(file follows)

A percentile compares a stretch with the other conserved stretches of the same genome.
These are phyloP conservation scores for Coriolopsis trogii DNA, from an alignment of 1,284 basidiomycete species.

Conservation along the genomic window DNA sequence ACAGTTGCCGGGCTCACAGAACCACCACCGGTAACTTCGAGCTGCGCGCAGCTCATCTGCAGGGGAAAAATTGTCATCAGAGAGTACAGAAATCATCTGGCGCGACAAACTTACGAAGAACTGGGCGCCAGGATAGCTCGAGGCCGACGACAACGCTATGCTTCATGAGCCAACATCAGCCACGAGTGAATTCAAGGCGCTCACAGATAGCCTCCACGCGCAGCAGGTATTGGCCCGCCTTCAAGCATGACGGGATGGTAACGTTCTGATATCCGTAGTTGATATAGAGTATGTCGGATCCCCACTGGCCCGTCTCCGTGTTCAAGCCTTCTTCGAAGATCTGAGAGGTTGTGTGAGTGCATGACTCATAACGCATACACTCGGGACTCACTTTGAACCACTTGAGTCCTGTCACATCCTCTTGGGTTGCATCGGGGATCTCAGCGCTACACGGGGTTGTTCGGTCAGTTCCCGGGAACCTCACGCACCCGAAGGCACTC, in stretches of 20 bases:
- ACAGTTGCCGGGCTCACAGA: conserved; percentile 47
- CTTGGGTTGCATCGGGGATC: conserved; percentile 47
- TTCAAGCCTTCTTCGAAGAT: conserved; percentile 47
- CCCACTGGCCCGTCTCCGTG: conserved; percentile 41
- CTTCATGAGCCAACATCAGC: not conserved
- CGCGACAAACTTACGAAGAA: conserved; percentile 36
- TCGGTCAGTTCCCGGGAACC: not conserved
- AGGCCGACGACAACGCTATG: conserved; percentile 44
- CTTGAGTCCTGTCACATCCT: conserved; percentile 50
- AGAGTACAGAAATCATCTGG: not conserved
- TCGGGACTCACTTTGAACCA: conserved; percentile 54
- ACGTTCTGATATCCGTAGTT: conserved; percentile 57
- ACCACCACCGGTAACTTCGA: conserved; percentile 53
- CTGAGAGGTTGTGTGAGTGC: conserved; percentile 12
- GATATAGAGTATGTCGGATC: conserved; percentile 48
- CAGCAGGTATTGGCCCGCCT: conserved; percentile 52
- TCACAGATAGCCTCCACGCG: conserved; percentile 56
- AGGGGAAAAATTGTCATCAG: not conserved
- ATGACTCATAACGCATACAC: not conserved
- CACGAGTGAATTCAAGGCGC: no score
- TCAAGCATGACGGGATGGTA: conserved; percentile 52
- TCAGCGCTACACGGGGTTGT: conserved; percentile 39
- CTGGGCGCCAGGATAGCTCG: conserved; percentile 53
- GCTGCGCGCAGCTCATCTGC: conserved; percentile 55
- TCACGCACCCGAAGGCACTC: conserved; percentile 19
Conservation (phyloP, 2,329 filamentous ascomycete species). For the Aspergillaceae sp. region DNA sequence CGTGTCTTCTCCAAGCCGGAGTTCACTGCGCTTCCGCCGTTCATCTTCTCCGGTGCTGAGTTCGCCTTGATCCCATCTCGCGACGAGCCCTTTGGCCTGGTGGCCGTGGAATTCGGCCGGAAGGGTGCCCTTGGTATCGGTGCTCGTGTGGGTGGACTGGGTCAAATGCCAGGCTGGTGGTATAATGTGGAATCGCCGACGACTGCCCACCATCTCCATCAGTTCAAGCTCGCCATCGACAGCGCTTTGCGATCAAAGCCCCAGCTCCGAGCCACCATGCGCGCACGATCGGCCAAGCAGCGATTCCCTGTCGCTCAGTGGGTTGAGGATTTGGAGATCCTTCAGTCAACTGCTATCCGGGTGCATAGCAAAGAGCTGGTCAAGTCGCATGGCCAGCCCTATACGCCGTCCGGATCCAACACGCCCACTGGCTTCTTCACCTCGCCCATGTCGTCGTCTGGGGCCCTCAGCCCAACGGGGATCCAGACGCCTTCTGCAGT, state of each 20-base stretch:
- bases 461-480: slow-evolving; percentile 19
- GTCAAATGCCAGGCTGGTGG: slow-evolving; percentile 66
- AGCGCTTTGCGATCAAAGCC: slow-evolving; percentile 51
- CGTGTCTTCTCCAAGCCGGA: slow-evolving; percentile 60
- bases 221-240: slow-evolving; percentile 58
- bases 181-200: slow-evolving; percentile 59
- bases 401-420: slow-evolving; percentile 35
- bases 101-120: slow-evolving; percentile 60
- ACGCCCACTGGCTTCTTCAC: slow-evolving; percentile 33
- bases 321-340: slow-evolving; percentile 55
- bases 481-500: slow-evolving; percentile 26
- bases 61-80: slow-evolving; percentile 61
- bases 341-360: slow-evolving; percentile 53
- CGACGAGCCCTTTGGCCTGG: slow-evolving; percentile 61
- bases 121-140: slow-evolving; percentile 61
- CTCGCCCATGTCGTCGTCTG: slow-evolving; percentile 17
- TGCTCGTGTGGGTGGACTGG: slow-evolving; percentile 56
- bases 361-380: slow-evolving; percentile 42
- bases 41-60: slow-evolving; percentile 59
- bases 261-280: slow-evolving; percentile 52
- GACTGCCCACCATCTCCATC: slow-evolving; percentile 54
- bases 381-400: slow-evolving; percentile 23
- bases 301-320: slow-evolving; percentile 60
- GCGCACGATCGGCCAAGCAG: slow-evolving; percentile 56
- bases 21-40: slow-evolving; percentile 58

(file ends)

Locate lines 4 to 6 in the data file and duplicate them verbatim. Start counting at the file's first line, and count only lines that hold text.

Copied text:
- ACAGTTGCCGGGCTCACAGA: conserved; percentile 47
- CTTGGGTTGCATCGGGGATC: conserved; percentile 47
- TTCAAGCCTTCTTCGAAGAT: conserved; percentile 47